_ _ 1 _ 0 0 1 _ 0 0 0 Calculate the parity for each parity bit
Position 1 checks bits 1,3,5,7,9,11: ? _ 1 _ 0 0 1 _ 0 0 0. Even number of 1’s, set position 1 to 0: 0 _ 1 _ 0 0 1 _ 0 0 0
Position 2 checks bits 2,3,6,7,10,11: 0 ? 1 _ 0 0 1 _ 0 0 0. Even number of 1’s, set position 2 to 0: 0 0 1 _ 0 0 1 _ 0 0 0
Position 4 checks bits 4,5,6,7: 0 0 1 ? 0 0 1 _ 0 0 0. Odd number of 1’s, set position 4 to 1: 0 0 1 1 0 0 1 _ 0 0 0
Position 8 checks bits 8,9,10,11,12: 0 0 1 1 0 0 1 ? 0 0 0. Even number of 1’s, set position 8 to 0: 0 0 1 1 0 0 1 0 0 0 0
Code word: 00110010000.
- Wenbing Zhao 9
Hamming Code
When a codeword arrives, Receiver initializes a counter to 0, It then examines each check bit, k, to see if it has the right parity.
If not, adds k to the counter. If counter is 0 after all check bits, the codeword is accepted as valid. If counter is nonzero, it contains the number of the incorrect bit
e.g., if 1, 2, 8 in error, bit in position 11 is inverted Can only correct single-bit error
Spring Semester 2005 EEC-682: Computer Networks I
- Wenbing Zhao 10
Cyclic Redundant Code
Sender and receiver agree on generate polynomial G(x), with high and low bits = 1 To compute checksum for some frame with m bits corresponding to M(x)
M > deg G(x) = r Append checksum to end of frame so polynomial T(x) corresponding to checksummed frame is divisible by G(x) When receiver gets checksummed frame, divides T(x) by G(x) If remainder R(x) != 0, then transmission error
Spring Semester 2005 EEC-682: Computer Networks I
- Wenbing Zhao 11
Algorithm to Compute CRC Checksum
Let m = deg M(x), r = deg G(x) Append r 0 bits to lower-order end of frame to obtain corresponding polynomial xrM(x) Divide bit string corresponding to xrM(x) by bit string corresponding to G(x) Subtract remainder R(x) from bit string corresponding to xrM(x)
Result is checksummed frame Let T(x) be its polynomial
xrM(x) = Q(x)G(x) + R(x) xrM(x) – R(x) = Q(x)G(x) = T(x)
Spring Semester 2005 EEC-682: Computer Networks I
- Wenbing Zhao 12
An Unrestricted Simplex Protocol A Simplex Stop-and-Wait Protocol A Simplex Protocol for a Noisy Channel
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- Wenbing Zhao 13
Elementary Data Link Protocols
Initial assumptions Physical, data link, network layers are independent processes Sender has infinite amount of data ready to send, supplied by network layer “wire-like” service: reliable, source ordered delivery Packet is treated as pure data When sender accepts packet from NL, it encapsulates in a frame with a header and trailer Receiver waits for arrived of frame, which generates an interrupt When frame arrives at receiver, hardware computes checksum
If error then DLL informed event = chksum_err Else DLL informed event = frame_arrival
DLL acquires frame from physical layer, checks control info in header If ok then passes packet to NL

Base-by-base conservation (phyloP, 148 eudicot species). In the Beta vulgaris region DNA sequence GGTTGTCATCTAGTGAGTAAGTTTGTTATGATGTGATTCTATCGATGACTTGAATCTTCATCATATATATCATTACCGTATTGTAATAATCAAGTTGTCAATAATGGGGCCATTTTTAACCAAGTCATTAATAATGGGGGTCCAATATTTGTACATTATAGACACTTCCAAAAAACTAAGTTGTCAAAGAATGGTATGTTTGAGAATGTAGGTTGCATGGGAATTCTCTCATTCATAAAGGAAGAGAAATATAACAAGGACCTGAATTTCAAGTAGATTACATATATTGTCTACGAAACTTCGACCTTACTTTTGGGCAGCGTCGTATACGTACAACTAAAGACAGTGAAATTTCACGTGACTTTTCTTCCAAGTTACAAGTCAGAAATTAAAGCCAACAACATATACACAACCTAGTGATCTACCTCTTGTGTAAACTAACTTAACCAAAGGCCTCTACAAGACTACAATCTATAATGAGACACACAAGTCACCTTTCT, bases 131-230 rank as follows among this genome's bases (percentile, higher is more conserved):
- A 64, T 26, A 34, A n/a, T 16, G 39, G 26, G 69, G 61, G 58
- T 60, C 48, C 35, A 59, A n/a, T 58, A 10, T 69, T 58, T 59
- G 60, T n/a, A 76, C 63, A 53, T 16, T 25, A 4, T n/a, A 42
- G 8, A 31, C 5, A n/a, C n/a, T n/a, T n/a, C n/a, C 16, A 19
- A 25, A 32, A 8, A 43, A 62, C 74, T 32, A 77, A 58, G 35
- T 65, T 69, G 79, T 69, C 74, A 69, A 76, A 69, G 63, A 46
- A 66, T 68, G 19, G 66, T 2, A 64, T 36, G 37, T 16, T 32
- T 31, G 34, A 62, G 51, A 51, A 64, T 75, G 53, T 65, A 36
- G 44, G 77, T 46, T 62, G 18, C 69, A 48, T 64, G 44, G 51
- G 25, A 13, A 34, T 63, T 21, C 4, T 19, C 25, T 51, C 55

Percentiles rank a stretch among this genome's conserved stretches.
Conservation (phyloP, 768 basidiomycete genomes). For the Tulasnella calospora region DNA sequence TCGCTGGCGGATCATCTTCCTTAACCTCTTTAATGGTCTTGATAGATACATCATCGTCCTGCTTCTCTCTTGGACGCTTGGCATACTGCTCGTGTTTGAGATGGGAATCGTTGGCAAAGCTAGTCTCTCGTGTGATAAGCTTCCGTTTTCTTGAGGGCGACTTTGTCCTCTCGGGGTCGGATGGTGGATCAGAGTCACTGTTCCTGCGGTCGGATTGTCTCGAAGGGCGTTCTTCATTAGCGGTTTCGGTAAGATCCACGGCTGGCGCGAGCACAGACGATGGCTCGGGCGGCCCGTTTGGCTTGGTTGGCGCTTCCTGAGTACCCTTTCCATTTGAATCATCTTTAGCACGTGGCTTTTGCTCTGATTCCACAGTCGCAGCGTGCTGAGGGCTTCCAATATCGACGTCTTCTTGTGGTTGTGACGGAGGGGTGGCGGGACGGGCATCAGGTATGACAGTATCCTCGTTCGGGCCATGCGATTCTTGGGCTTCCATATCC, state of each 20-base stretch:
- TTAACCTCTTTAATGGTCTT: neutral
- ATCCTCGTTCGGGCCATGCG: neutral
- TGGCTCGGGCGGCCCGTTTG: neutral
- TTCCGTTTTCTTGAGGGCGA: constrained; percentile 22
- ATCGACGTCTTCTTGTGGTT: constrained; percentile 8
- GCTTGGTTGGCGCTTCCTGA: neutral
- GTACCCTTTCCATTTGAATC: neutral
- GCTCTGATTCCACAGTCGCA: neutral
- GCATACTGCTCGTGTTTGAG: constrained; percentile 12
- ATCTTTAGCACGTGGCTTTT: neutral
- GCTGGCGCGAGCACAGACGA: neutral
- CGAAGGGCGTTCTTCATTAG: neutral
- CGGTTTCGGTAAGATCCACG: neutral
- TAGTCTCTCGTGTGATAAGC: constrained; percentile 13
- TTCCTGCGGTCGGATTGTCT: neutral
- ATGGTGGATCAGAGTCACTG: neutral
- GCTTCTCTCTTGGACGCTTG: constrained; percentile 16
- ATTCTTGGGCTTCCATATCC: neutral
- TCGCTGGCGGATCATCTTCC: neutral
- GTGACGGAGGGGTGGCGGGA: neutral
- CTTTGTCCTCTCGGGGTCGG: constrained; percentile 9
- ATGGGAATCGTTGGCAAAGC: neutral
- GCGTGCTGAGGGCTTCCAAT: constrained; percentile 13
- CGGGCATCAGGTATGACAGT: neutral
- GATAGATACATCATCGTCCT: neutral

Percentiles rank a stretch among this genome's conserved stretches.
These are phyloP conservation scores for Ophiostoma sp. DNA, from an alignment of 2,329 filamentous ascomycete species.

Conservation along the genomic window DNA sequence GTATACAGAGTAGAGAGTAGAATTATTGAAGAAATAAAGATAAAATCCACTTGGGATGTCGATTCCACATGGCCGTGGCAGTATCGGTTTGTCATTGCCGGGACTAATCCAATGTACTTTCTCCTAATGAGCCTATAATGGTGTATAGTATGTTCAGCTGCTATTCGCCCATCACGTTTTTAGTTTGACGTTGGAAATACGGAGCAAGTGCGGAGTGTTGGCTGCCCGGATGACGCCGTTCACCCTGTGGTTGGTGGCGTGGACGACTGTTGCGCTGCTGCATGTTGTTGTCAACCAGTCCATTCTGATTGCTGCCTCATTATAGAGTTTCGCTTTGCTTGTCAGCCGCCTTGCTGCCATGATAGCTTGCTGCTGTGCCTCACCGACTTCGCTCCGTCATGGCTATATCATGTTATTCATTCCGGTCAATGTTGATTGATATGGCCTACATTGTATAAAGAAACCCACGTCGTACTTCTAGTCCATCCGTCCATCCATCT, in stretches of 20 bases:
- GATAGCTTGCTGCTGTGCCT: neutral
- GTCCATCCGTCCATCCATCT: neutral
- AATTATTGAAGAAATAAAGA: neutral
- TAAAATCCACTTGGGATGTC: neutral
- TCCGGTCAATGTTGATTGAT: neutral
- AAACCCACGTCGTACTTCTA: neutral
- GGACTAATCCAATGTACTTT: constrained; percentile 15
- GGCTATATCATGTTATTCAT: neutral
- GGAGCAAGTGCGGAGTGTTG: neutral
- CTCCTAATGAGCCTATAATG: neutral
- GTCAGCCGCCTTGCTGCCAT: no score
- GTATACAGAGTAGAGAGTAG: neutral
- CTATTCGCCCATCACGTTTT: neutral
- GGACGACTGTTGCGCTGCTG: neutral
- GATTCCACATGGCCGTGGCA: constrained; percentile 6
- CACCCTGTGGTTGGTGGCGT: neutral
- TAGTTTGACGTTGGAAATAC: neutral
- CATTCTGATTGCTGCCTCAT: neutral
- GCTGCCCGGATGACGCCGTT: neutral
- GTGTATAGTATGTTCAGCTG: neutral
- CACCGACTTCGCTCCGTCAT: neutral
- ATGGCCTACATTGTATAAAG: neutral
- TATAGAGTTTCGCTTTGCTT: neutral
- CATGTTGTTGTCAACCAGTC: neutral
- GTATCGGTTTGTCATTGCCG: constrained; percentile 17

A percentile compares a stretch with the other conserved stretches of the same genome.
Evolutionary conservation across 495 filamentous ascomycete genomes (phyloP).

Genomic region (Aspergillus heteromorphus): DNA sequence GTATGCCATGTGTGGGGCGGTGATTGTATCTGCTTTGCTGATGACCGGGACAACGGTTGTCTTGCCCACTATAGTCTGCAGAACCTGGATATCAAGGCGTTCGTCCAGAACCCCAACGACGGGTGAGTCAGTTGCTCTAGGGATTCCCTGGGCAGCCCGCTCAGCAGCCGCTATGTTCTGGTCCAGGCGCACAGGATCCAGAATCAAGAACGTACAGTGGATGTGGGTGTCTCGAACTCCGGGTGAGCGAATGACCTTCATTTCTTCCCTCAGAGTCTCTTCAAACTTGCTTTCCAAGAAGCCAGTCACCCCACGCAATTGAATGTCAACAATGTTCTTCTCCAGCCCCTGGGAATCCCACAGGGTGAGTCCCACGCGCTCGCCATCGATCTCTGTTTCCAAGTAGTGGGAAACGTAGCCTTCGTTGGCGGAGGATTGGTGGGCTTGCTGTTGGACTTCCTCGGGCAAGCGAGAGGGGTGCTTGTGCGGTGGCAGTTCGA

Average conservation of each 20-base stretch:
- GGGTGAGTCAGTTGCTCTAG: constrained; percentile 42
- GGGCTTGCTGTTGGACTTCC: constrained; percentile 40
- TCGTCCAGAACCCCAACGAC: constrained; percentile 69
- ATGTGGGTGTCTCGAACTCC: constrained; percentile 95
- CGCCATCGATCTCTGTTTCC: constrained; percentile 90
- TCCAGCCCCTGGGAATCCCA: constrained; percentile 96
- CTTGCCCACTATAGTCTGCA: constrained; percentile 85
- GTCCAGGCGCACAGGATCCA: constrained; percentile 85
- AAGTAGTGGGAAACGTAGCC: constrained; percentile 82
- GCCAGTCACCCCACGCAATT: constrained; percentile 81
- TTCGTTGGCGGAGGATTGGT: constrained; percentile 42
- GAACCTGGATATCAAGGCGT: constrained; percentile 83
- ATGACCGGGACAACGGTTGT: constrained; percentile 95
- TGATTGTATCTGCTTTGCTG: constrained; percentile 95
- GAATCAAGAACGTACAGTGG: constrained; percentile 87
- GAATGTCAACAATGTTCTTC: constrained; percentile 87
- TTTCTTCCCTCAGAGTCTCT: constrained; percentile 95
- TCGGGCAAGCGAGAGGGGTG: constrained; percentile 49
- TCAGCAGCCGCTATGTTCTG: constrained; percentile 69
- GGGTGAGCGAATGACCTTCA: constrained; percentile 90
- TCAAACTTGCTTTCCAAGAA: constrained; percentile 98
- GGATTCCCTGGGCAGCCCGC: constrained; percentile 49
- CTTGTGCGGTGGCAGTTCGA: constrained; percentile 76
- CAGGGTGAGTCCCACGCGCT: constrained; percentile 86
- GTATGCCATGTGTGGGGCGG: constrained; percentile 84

Spring Semester 2005 EEC-682: Computer Networks I
- Wenbing Zhao 14
- Wenbing Zhao 15
Uses no sequence numbers or acks
Only event type frame_arrival
- Wenbing Zhao 17
Simplex Stop-and-Wait Protocol
Main problem To prevent sender from overwhelming the receiver
If receiver takes t time units to execute from physical layer to network layer, sender must not transmit more than one frame per time t One solution – too conservative
Restrict sender so transmits so slowly that even if frame undergoes max delay no buffer overflows
Better solution Receiver provides feedback to sender and gives sender permission to send next frame
Simplex Stop-and- Wait Protocol
Sender sends frame, stop and wait for ack Alternates between sender and receiver
Half-duplex
- Wenbing Zhao 19
Frames not damaged or lost Assumption
If frame is damaged, receiver will detect it when it computes the checksum
Possible solution Receiver sends ack if receives uncorrupted frame, discards frame if damaged Sender sends frame again if doesn’t receive ack before timeout
Problem Receiver receives uncorrupted frame, sends ack Sender times out before receiving ack, sends frame again Receiver receives send copy uncorrupted – has duplicate copies
Solution Use sequence numbers: 1 bit suffices
Spring Semester 2005 EEC-682: Computer Networks I
- Wenbing Zhao 20
A Simplex Protocol for a Noisy Channel
Further considerations Timeout must be long enough so sender does not send duplicate when ack is on its way Timeout must allow
Frame to get to receiver Receiver to process frame Ack to get to sender
Acks need to be matched against frames Sender remembers next_frame_to_send Receiver remembers frame_expected
Positive acknowledgement with retransmission (PAR), or, Automatic Repeat reQuest (ARQ)
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A positive acknowledgement with
A positive acknowledgement with retransmission protocol.
Spring Semester 2005 EEC-682: Computer Networks I
- Wenbing Zhao 23
Sliding Window Protocols
A One-Bit Sliding Window Protocol A Protocol Using Go Back N A Protocol Using Selective Repeat
Spring Semester 2005 EEC-682: Computer Networks I
- Wenbing Zhao 24
Sliding Window Protocols
Efficiency improvements Use same circuit for data in both direction: full-duplex Interleave data and ack frames
Use “kind” field to distinguish them B piggybacks its ack for A’s frame onto B’s next frame
Savings of header in separate ack frame If B sends data frames infrequently, use timeout to determine when B should send ack in separate ack frame
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- Wenbing Zhao 25
Sliding Window Protocols
Each frame contains sequence number in ranges 0..2n-1 Sending window – list of consecutive sequence numbers of frames that sender is permitted to send